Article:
Andalam v. The Trizetto Group

Filing 124

ORDER denying 66 Defendants Motion for Summary Judgment, by Judge Wiley Y. Daniel on 3/20/2014.(evana, )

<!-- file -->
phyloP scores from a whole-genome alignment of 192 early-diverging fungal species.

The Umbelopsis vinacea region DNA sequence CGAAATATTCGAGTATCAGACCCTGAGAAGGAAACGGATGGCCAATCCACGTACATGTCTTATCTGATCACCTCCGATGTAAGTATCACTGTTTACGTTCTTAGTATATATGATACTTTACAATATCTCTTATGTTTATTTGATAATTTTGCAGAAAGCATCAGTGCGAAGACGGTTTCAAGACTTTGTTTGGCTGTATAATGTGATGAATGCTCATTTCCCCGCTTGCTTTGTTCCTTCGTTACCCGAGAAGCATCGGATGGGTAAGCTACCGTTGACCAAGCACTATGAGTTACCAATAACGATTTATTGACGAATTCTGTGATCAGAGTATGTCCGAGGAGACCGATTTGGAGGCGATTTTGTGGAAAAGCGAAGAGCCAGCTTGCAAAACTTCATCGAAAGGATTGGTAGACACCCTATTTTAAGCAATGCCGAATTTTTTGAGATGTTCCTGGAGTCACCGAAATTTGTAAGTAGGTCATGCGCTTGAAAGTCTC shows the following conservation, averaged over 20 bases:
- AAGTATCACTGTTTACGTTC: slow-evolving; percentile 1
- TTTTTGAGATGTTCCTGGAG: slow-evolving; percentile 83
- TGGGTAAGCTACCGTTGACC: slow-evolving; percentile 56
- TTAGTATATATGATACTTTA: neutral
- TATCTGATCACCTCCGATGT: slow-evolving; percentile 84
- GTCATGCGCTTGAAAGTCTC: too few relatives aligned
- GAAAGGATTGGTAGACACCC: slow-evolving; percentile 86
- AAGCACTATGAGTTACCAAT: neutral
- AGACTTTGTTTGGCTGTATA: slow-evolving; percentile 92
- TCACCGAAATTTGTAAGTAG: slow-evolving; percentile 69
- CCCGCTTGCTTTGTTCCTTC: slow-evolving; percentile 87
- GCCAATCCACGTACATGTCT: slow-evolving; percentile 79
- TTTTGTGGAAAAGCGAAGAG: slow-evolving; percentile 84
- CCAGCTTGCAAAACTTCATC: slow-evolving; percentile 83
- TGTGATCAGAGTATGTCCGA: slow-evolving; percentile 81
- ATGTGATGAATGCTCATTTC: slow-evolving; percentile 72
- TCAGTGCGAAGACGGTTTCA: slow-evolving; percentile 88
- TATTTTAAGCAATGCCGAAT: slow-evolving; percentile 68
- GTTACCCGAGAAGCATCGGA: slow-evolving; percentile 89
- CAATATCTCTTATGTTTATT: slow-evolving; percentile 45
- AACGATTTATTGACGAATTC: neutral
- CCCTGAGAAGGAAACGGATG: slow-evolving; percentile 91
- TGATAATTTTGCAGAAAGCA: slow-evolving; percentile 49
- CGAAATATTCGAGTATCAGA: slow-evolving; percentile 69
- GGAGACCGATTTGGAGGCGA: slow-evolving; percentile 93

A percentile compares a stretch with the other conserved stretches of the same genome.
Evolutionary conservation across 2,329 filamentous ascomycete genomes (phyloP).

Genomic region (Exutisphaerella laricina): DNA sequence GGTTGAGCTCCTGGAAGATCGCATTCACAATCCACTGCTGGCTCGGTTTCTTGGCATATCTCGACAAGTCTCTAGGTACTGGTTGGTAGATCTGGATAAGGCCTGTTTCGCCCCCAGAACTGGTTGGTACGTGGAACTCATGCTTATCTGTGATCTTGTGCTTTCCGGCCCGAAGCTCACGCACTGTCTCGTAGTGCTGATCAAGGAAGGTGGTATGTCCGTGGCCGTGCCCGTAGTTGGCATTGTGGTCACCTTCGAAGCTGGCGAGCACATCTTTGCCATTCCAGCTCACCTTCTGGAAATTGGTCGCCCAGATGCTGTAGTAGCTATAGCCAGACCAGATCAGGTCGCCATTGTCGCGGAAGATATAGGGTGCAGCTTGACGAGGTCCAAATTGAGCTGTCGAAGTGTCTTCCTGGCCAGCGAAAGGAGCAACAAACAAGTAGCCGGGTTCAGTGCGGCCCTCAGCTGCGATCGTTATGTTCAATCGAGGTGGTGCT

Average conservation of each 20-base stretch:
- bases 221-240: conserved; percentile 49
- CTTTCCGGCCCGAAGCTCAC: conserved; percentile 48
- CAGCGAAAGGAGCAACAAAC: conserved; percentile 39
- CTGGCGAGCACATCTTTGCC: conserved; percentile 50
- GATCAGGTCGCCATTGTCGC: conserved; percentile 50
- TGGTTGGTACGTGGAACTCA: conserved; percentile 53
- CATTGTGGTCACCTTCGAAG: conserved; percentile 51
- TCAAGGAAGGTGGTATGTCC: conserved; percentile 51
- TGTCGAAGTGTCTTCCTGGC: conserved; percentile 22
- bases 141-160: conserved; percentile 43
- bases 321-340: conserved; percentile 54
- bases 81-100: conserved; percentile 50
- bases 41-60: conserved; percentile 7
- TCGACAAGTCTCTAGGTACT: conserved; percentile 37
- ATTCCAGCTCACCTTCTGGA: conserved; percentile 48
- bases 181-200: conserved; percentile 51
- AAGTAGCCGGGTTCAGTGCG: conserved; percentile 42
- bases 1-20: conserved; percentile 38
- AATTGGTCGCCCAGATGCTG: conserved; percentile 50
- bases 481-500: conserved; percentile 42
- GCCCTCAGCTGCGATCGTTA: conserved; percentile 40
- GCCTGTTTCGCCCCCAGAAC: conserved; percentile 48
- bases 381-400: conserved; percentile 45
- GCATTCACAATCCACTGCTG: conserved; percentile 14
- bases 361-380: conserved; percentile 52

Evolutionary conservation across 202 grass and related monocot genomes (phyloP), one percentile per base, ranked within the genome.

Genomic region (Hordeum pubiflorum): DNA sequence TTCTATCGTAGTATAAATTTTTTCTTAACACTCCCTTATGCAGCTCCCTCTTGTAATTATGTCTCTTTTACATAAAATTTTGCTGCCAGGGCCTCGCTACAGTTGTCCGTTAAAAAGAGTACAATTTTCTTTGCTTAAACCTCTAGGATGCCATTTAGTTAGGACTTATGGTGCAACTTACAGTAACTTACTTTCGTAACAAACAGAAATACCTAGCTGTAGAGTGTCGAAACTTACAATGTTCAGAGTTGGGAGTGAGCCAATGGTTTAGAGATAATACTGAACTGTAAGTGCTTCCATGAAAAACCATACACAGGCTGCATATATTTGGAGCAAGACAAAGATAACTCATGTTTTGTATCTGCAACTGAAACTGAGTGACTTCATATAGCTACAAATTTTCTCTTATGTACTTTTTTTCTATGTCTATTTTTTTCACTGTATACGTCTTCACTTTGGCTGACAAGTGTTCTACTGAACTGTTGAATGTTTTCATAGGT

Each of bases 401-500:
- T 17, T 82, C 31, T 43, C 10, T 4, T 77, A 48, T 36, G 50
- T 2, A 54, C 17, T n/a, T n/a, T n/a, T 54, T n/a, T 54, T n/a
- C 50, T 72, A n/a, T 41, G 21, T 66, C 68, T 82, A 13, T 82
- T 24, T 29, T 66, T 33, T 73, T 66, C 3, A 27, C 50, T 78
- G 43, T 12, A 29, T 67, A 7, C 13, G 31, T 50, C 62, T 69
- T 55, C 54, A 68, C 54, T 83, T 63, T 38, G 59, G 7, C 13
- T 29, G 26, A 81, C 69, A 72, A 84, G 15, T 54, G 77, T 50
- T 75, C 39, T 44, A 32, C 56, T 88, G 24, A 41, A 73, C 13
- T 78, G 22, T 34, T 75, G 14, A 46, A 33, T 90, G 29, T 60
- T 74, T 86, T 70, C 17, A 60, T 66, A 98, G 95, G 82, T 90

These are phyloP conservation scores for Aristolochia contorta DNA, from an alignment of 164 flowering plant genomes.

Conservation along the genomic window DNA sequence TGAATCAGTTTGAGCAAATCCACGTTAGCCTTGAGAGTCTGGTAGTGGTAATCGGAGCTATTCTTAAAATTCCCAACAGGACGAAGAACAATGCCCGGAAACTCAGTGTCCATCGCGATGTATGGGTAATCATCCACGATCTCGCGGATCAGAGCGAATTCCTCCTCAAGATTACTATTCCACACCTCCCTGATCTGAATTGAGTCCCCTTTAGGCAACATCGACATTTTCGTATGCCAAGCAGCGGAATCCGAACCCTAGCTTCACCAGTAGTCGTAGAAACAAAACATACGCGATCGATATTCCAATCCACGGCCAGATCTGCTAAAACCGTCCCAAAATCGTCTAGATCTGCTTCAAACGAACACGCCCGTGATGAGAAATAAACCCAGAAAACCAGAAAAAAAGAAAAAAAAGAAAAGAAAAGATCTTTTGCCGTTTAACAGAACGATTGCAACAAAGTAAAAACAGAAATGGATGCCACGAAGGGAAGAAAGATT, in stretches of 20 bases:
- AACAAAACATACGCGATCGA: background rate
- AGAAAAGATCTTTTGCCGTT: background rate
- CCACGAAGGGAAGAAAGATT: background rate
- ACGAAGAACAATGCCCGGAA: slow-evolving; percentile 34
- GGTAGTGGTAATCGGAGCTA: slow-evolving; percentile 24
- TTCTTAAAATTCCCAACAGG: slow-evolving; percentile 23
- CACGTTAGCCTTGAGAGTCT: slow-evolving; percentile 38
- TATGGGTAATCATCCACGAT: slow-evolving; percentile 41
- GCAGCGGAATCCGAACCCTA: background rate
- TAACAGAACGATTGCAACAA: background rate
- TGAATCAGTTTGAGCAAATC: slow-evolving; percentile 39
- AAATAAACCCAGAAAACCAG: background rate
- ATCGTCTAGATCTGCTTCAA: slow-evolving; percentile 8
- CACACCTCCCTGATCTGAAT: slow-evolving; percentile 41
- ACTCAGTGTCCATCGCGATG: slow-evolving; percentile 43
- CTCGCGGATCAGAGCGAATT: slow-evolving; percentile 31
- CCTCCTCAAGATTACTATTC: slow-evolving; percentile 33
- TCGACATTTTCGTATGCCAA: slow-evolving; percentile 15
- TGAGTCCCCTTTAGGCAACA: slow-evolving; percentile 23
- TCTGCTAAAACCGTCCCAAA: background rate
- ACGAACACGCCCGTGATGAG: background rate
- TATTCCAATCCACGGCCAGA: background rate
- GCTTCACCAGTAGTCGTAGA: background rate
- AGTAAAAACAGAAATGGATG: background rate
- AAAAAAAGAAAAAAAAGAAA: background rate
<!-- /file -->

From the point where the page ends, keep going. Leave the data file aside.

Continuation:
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IN THE UNITED STATES DISTRICT COURT FOR THE DISTRICT OF COLORADO Civil Action No. 12-cv-01679-WYD-MJW VIJAYKRISHNA ANDALAM, Plaintiff, v. THE TRIZETTO GROUP, a Delaware Corporation doing business as a foreign Corporation in Colorado, Defendant. ORDER I. INTRODUCTION Plaintiff Vijay Andalam initiated this action under Title VII of the Civil Rights Act of 1964, 42 U.S.C. § 2000e et seq. claiming that his former employer, the TriZetto Group, Inc. (“Defendant” or “TriZetto”),1 discriminated against him on the basis of race and national origin. Plaintiff also asserts claims of retaliation and hostile work environment in violation of Title VII. Plaintiff is Indian and his national origin is East Indian. This matter comes before the Court on Defendant’s Motion for Summary Judgment (ECF No. 66) filed September 4, 2013. Defendant claims that Plaintiff cannot establish a prima facie case of race or national origin discrimination and also claims that it had legitimate non-discriminatory reasons for terminating Plaintiff’s employment. Based on my review of the pleadings and relevant record, I find that material issues of 1 The TriZetto Group, Inc. is a company that is in the business of delivering information technology solutions to assist healthcare organizations work efficiently and collaboratively to deliver better healthcare to patients across the country. fact preclude summary judgment on Plaintiff’s claims. Defendant’s motion is therefore denied. II. STANDARD OF REVIEW Pursuant to Rule 56(c) of the Federal Rules of Civil Procedure, the court may grant summary judgment where "the pleadings, depositions, answers to interrogatories, and admissions on file, together with the affidavits, if any, show that there is no genuine issue as to any material fact and the . . . moving party is entitled to judgment as a matter of law." Fed. R. Civ. P. 56(c); see Anderson v. Liberty Lobby, Inc., 477 U.S. 242, 250, 106 S.Ct. 2505, 91 L.Ed.2d 202 (1986); Equal Employment Opportunity Comm’n. v. Horizon/CMS Healthcare Corp., 220 F.3d 1184, 1190 (10th Cir. 2000). “When applying this standard, the court must view the evidence and draw all reasonable inferences therefrom in the light most favorable to the party opposing summary judgment.” Atlantic Richfield Co. v. Farm Credit Bank of Wichita, 226 F.3d 1138, 1148 (10th Cir. 2000) (internal quotation marks omitted). All doubts must be resolved in favor of the existence of triable issues of fact. Boren v. Southwestern Bell Tel. Co., 933 F.2d 891, 892 (10th Cir. 1991). A “genuine” factual dispute is one “on which the jury could reasonably find for the plaintiff,” and requires more than a mere scintilla of evidence. Liberty Lobby, 477 U.S. at 252, 106 S.Ct. 2505. A factual dispute is “material” only if it “might affect the outcome of the suit under the governing law.” Id. at 248, 106 S.Ct. 2505. The moving party bears the initial burden of showing that there are no genuine issues of material fact. Celotex Corp. v. Catrett, 477 U.S. 317, 322–23, 106 S.Ct. 2548, 91 L.Ed.2d 265 (1986); Justice v. Crown Cork & Seal Co., 527 F.3d 1080, 1085 (10th -2- Cir. 2008). Once the moving party meets its burden, the burden shifts to the nonmoving party to show that a genuine issue remains for trial with respect to the dispositive matters for which he or she carries the burden of proof. Nat'l Am. Ins. Co. v. Am. Re–Ins. Co., 358 F.3d 736, 739 (10th Cir. 2004); see Matsushita Elec. Indus. Co. v. Zenith Radio Corp., 475 U.S. 574, 586–87, 106 S.Ct. 1348, 89 L.Ed.2d 538 (1986). As to these matters, the nonmoving party may not rest on his or her pleadings but must set forth specific facts. Fed. R. Civ. P. 56(e)(2); Matsushita, 475 U.S. at 586–87, 106 S.Ct. 1348; Justice, 527 F.3d at 1085. III. FACTUAL BACKGROUND Plaintiff is from India, however, he has lived in the United States since 1996. On September 10, 2009, Plaintiff began working for TriZetto as a contractor, but on September 30, 2009, he was hired as a full-time employee to be TriZetto’s Lead Software Engineer. While at TriZetto, Plaintiff was supervised by Matt Robinson. Although the parties recall conflicting versions of the events leading up to Plaintiff’s firing, it is undisputed that on April 19, 2011, TriZetto terminated Plaintiff’s employment. Discrimination Claim Plaintiff asserts that he suffered adverse employment actions when TriZetto both denied him training opportunities on numerous occasions and eventually terminated his employment. Plaintiff testified that each adverse employment action was accompanied by a racial slur from Robinson. Plaintiff asserts that in 2010, Robinson provided training classes to other Caucasian employees while denying Plaintiff’s training requests because he is Indian. When his employment was terminated, Plantiff was the only -3- Indian in the department. Retaliation Claim Plaintiff testified that in January 2010, Robinson began discriminating against him by: (1) denying him training opportunities, (2) denying his requests for a blackberry, and (3) excluding him from work-related meetings because he is Indian. Plaintiff complained to Robinson’s supervisor, Carl Wilson, about the alleged acts of discrimination. In March 2011, Plaintiff participated in TriZetto’s human resource department’s investigation of his allegations of discrimination. As part of an agreement made during a meeting with Plaintiff and human resource (“HR”) representatives, Plaintiff was enrolled in his requested online Oracle training course from Monday, March 28, 2011 through Friday, April 1, 2011. TriZetto secured a conference room for Plaintiff to take the online course. There is a genuine dispute as to whether the course started at 8:00 a.m. or 9:00 a.m. each day and whether Plaintiff attended and completed the course. Plaintiff received a certificate of completion and submitted a class survey following the course. On April 8, 2011, an HR representative and Robinson met with Plaintiff to discuss their concern that he had been taking lunch breaks in excess of one hour. TriZetto described the excessive lunch breaks as “symptomatic of a broader problem of Plaintiff being inaccessible during working hours.” (Mot. at 10). In addition to discussing Plaintiff’s absenteeism, HR representatives and Robinson “also discussed that they and others had repeatedly observed Plaintiff using the internet for personal reasons during working hours.” (Mot. at 11.) “Consequently, they decided to request that TriZetto’s -4- Information Security Department run an Internet Usage Report on Plaintiff’s work computer.” (Mot. at 11). On April 18, 2011, HR representatives, Robinson, and Robinson’s supervisor Carl Wilson “met again to discuss the findings of the Internet Usage Report,” which “revealed Plaintiff’s excessive personal use of the internet on his work computer during working hours in violation of TriZetto’s Acceptable Use Policy.” (Mot. at 12). Plaintiff vigorously disputes the contents of the report and challenges its accuracy. Plaintiff’s employee evaluations never reflected that he was excessively absent from his job or that he had any issues performing work functions. On March 14, 2011, 34 days before TriZetto terminated his employment, Robinson gave Plaintiff a positive review, stating “Vijay has performed above expectations this year as the Technology Lead for Oracle“ and “Vijay works at a very high level . . . and keeps project tasks, software enhancements and break-fix requests moving through the queue.” (Resp. at 18). On April 19, 2011—approximately one month after his initial contact with the EEOC and his participation in HR’s internal investigation—Plaintiff was fired. EEOC Contact In March 2011, Plaintiff initially contacted the EEOC and spoke with an investigator about his allegations of psychological harassment and bullying and whether his rights were being protected. On April 19, 2011, following his termination from TriZetto, Plaintiff again went to the EEOC to initiate a complaint of discrimination. On May 23, 2011, Plaintiff filed an EEOC charge which alleged discrimination based upon -5- race and national origin.2 Highly summarized, Plaintiff asserted that prior to March 7, 2011 and continuing until his discharge on April 19, 2011, he was subjected to psychological harassment and bullying. On March 7, 2011, he was denied training due to budget concerns when other non-Indian and/or East Indian employees received the budget funds to take their requested training classes. On March 9, 2011, Plaintiff alleged that Robinson shouted at him, insulted him, and threatened to terminate his employment in the presence of his co-workers. (ECF No. 115-22). On June 27, 2012, Plaintiff filed this lawsuit. IV. ANALYSIS A. Whether Summary Judgment is Proper on Plaintiff’s Race and National Origin Discrimination Claim Title VII of the Civil Rights Act of 1964 prohibits employers from discriminating against employees and applicants for employment on the basis of race, color, religion, sex, or national origin. 42 U.S.C. § 2000e-2(a)(1). To state a valid claim under Title VII, a plaintiff must prove by a preponderance of the evidence that the employer engaged in intentional discrimination. See St. Mary's Honor Ctr. v. Hicks, 509 U.S. 502, 506 (1993). “A plaintiff alleging discrimination on the basis of race or national origin may prove intentional discrimination through either direct evidence of discrimination (e.g. oral or written statements on the part of a defendant showing a discriminatory motivation) or indirect (i.e. circumstantial) evidence of discrimination.” Kendrick v. Penske Transportation Services, Inc., 220 F.3d 1220, 1225 (10th Cir. 2000). When a plaintiff 2 Plaintiff supplemented his formal Charge of Discrimination with documentation to more fully support his allegations. -6- does not have direct evidence of discrimination, a plaintiff may rely on indirect evidence by invoking the analysis first articulated in McDonnell Douglas Corp. v. Green, 411 U.S. 792 (1973). Perry v. Woodward, 199 F3d 1126, 1135 (10th Cir. 1999). In McDonnell Douglas, the Supreme Court "established an allocation of the burden of production and an order for the presentation of proof in Title VII discriminatory-treatment cases." Hicks, 509 U.S. at 504. When the McDonnell Douglas analysis is utilized, the burden of production shifts from plaintiff to defendant and back to plaintiff. McDonnell Douglas, 411 U.S. at 802. If a plaintiff establishes a prima facie case, then the burden of production shifts to the defendant to present evidence that it had a legitimate nondiscriminatory reason for its action. Id. at 802-03. If the defendant meets its burden of production, the plaintiff must then demonstrate that the defendant's proffered explanation is pretextual. Id. at 804. Evidence of pretext, plus the establishment of a prima facie case, is sufficient to avoid summary judgment, and plaintiff is not required to present direct evidence of an illegal discriminatory motive. Reynolds v. School Dist. No. 1, 69 F.3d 1523 (10th Cir. 1995). Here, for purposes of the motion for summary judgment, Plaintiff offers no direct evidence that TriZetto discriminated against him on the basis of race or national origin. Instead, Plaintiff relies on circumstantial evidence to prove TriZetto’s discriminatory intent. Thus, Plaintiff employs the McDonnell Douglas burden shifting analysis where he bears the initial burden of establishing a prima facie case of discrimination. To meet his burden of establishing a prima facie case of discrimination on the basis of race or national origin, a plaintiff must demonstrate that: (1) he is a member of -7- a protected class; (2) he suffered an adverse employment action; and (3) the action took place in circumstances which give rise to an inference of discrimination. See Tabor v. Hilti, Inc., 703 F.3d 1206, 1216 n. 4 (10th Cir. 2013) (noting that the Tenth Circuit prefers the more recent three-part variation of this test as articulated by the Supreme Court in Texas Dep’t of Cmty. Affairs v. Burdine, 450 U.S. 248 (1981)). As to the first element, Plaintiff, an Indian from India, belongs to a protected class. As to the second and third elements, Defendant argues that it is entitled to summary judgment because Plaintiff cannot show that the denial of training was an adverse employment action nor that any such action occurred under circumstances which give rise to an inference of discrimination. For purposes of a discrimination claim, an adverse employment action is a “significant change in employment status, such as hiring, firing, failing to promote, reassignment with significantly different responsibilities, or a decision causing a significant change in benefits.” Piercy v. Maketa, 480 F.3d 1192, 1203 (10th Cir. 2007). The Tenth Circuit liberally defines an adverse job action. Sanchez v. Denver Public Schools, 164 F.3d 527, 532 (10th Cir. 1998). Court must take a “case by case approach” analyzing the “unique factors” present in each situation. Id. Courts have enumerated a variety of circumstances that can give rise to an inference of discriminatory motive, including preferential treatment of employees outside the protected class. See Plotke v. White, 405 F.3d 1092, 1100 (10th Cir. 2005). Here, Plaintiff claims that 18 months of training denials rendered him unqualified for his current position in light of Defendant’s planned software upgrades and -8- advancements. Plaintiff specified the nature of the Oracle E-business training class he repeatedly requested and how it would impact his ability to perform in his current position as a lead software engineer. See Belgasem v. Water Pik Technologies, Inc., 457 F. Supp. 2d 1205, 1215 (D.Colo. 2006 ) (finding that an employer’s act must be “materially adverse to the employee’s job status.”). For purposes of the motion for summary judgment, I find that Defendant’s denial of Plaintiff’s repeated requests to take the Oracle training class constitutes an adverse employment action. As to the third element, Defendant asserts that Plaintiff cannot show a nexus between the training denials or his termination and his race or national origin. It is undisputed that Plaintiff was qualified for his position as Lead Software Engineer. Interestingly, just one month prior to terminating Plaintiff’s employment, Defendant gave Plaintiff a positive employee evaluation lauding his leadership and high performance level. I find these circumstances coupled with the alleged racial comments made by Robinson demonstrate the necessary inference required to establish Plaintiff’s prima facie case of race and national origin discrimination. The burden now shifts to Defendant to articulate a legitimate, nondiscriminatory reason for its decisions to both deny Plaintiff his requested training class and eventually terminate his employment. See McDonnell Douglas, 411 U.S. at 802. Here, Defendant contends that budget constraints precluded the initial authorization of the Oracle training class and the fact that once the training class was approved, Plaintiff failed to complete the course. Defendant also claims that Plaintiff’s excessive absences and violation of TriZetto’s internet Acceptable Use Policy led to the termination of his employment. I -9- find that these are nondiscriminatory reasons, therefore, the burden shifts to Plaintiff to show that the proffered reasons were merely a pretext for discrimination. Id. Generally, a plaintiff shows pretext in one of three ways: (1) with evidence that the defendant's stated reasons for the adverse employment action were false; (2) with evidence that the defendant acted contrary to a written company policy prescribing the action to be taken by the defendant under the circumstances; or (3) with evidence that the defendant acted contrary to an unwritten policy or contrary to company practice when making the adverse employment decision affecting the plaintiff. Plotke v. White, 405 F.3d 1092, 1102-03 (10th Cir. 2005) (internal citations omitted). A plaintiff's evidence can also allow for an inference that the “‘employer's proffered non-discriminatory reasons [were] either a post hoc fabrication or otherwise did not actually motivate the employment action (that is, the proffered reason is a pretext).’” Id. (quoting Fuentes v. Perskie, 32 F.3d 759, 764 (3d Cir.1994)). Evidence of pretext may also include the use, by the employer, of subjective criteria in its employment decision. Garrett v. Hewlett-Packard Co., 305 F.3d 1210, 1217-18 (10th Cir. 2002) (internal citations omitted). The record reveals genuine issues of material fact regarding pretext. First, Plaintiff alleges that Robinson, one of the individuals who terminated him from his employment, made comments to him which a reasonable jury might find discriminatory. A jury might reasonably find that the alleged comments related to Plaintiff’s race, national origin, or both. Moreover, despite that fact that Defendant has identified Plaintiff’s attendance both during the training class and thereafter as a legitimate -10- nondiscriminatory reason for termination, Plaintiff testified that he did in fact complete the course and receive a certificate of completion. While Defendant disputes the meaning and validity of the certificate, I find that this is an appropriate issue of fact for a jury to consider. Also, Plaintiff maintains that he was present at his job during the hours that he and HR representatives agreed upon when they met following his allegations of discrimination. Finally, Plaintiff asserts that while his training requests were denied for 18 months, other employees outside the protected class received training. Viewing this evidence in a light most favorable to Plaintiff, I find that Defendant's proffered non-discriminatory reasons are pretextual due to weaknesses, inconsistencies, and contradictions. Accordingly, the motion for summary judgment on Plaintiff’s claim for race and national origin discrimination is denied. B. Whether Summary Judgment is Proper on Plaintiff’s Retaliation Claim Title VII makes it unlawful for an employer to retaliate against an employee “because he has opposed any practice made an unlawful employment practice by this subchapter.” 42 U.S.C. § 2000e-3(a). Here, because Plaintiff again relies on circumstantial evidence in support of his retaliation claim, it is subject to the three-step McDonnell Douglas burden shifting analysis. To establish a prima facie case of retaliation, a plaintiff must demonstrate that a genuine issue of fact exists as to each of the following elements: “(1) he engaged in protected opposition to discrimination; (2) he suffered an adverse employment action; and (3) there is a causal connection between the protected activity and the adverse employment action.” O’Neal v. Ferguson Construction Co., 237 F.3d 1248, 1252 (10th Cir. 2001); Khalik v. United Air Lines, 671 -11- F.3d 1188, 1193 (10th Cir. 2012); Argo v. Blue Cross & Blue Shield, 452 F.3d 1193, 1202 (10th Cir. 2006). After a plaintiff makes a prima facie showing, a defendant must articulate a legitimate, nondiscriminatory reason for the adverse employment action. Id. Plaintiff must respond by demonstrating a defendant's asserted reasons for the adverse action are pretextual. Id. Until recently, a plaintiff could establish causation by showing evidence of circumstances that justify an inference of retaliatory motive, such as protected conduct followed by adverse action. However, in Univ. of Tex. SW. Med. Ctr. v. Nassar, ___ U.S. ___, 133 S.Ct 2517, 2533 (2013), the Supreme Court held that similar to ADEA claims, “Title VII retaliation claims must be proved according to the traditional principles of but-for causation, not the lessened causation test stated in § 2000e-2(m). This requires proof that the unlawful retaliation would not have occurred in the absence of the alleged wrongful action or actions of the employer.” Id. Plaintiff asserts that Defendant retaliated against him for complaining about the discriminatory acts to both Robinson’s superiors and TriZetto’s HR department and contacting the EEOC. I find that Plaintiff satisfies the requirements of a prima facie case of retaliation. Plaintiff complained of the alleged discrimination to his superiors and participated in TriZetto’s HR department’s internal investigation. Plaintiff also states that while he participated in TriZetto’s internal investigation, he informed the Defendant that he contacted the EEOC to determine whether his rights were being protected, which qualifies as protected opposition to discrimination. In early March 2011 and on March 10, 2011, Plaintiff complained to Robinson’s supervisors that Robinson had -12- repeatedly denied him training and harassed him because of his race and national origin. From March 12, 2011 to March 22, 2011, Plaintiff participated in TriZetto’s internal investigation. Approximately one month later, on April 19, 2011, Plaintiff’s employment was terminated. I find that the close temporal proximity between Plaintiff’s participation in the internal investigation — approximately one month — is sufficient to establish a genuine issue of material fact that but for Plaintiff’s complaint of discrimination and his participation in TriZetto’s internal investigation, Defendant would not have terminated Plaintiff’s employment. With respect to the second step in the McDonnell Douglas analysis, I find Defendant articulated legitimate, non-retaliatory reasons for both denying Plaintiff’s training requests and ultimately terminating his employment. Applying the final step in the McDonnell Douglas analysis, for reasons stated above, I find genuine issues of fact exist as to whether the legitimate, non-retaliatory reasons asserted by Defendant for Plaintiff’s denial of training and employment termination give rise to an inference of pretext. Moreover, Plaintiff had no prior history of disciplinary problems at TriZetto and had just received a positive performance review approximately one month prior to his firing. Therefore, Plaintiff’s retaliation claim survives summary judgment. C. Whether Summary Judgment is Proper on Plaintiff’s Claim for Supervisory Harassment/Hostile Work Environment “Title VII affords employees the right to work in an environment free from discriminatory intimidation, ridicule, and insult.” Meritor Sav. Bank, FSB v. Vinson, 477 U.S. 57, 65, 106 S.Ct. 2399 (1986). To survive summary judgment on a claim alleging -13- a racially hostile work environment, a plaintiff must establish that a rational jury could find that “the workplace was permeated with discriminatory intimidation, ridicule, and insult, that is sufficiently severe or pervasive to alter the conditions of the victim’s employment and create an abusive working environment.” Chavez v. Thomas & Betts Corp., 396 F.3d 1088, 1096 (10th Cir. 2005). The Tenth Circuit has held that the “severity and pervasiveness evaluation [of a hostile work environment claim] is particularly unsuited for summary judgment because it is quintessentially a question of fact.” O’Shea v. Yellow Technology Servs., Inc., 185 F.3d 1093, 1097 (10th Cir. 1999). As previously outlined in this Order, Plaintiff asserts that his immediate supervisor routinely directed racial slurs at Plaintiff. Thus, I find that Plaintiff has shown sufficient evidence for a rational jury to conclude that Plaintiff’s workplace was “permeated with discriminatory intimidation, ridicule, and insult, that is sufficiently severe or pervasive to alter the conditions of the victim’s employment and create an abusive working environment.” Chavez, 396 F.3d at 1096. Further, after construing both Plaintiff’s May 23, 2011 Charge of Discrimination along with his supplemental documentation, I find that Plaintiff sufficiently exhausted his complaint of a hostile work environment in his EEOC charge. See Gunnell v. Utah Valley State College, 152 F.3d 1253, 1260 (10th Cir. 1998). Accordingly, Plaintiff’s hostile work environment claim survives summary judgment. -14- V. CONCLUSION Based upon the foregoing, it is ORDERED that Defendant’s Motion for Summary Judgment (ECF No. 66) is DENIED. Dated: March 20, 2014 BY THE COURT: s/ Wiley Y. Daniel Wiley Y. Daniel Senior United States District Judge -15-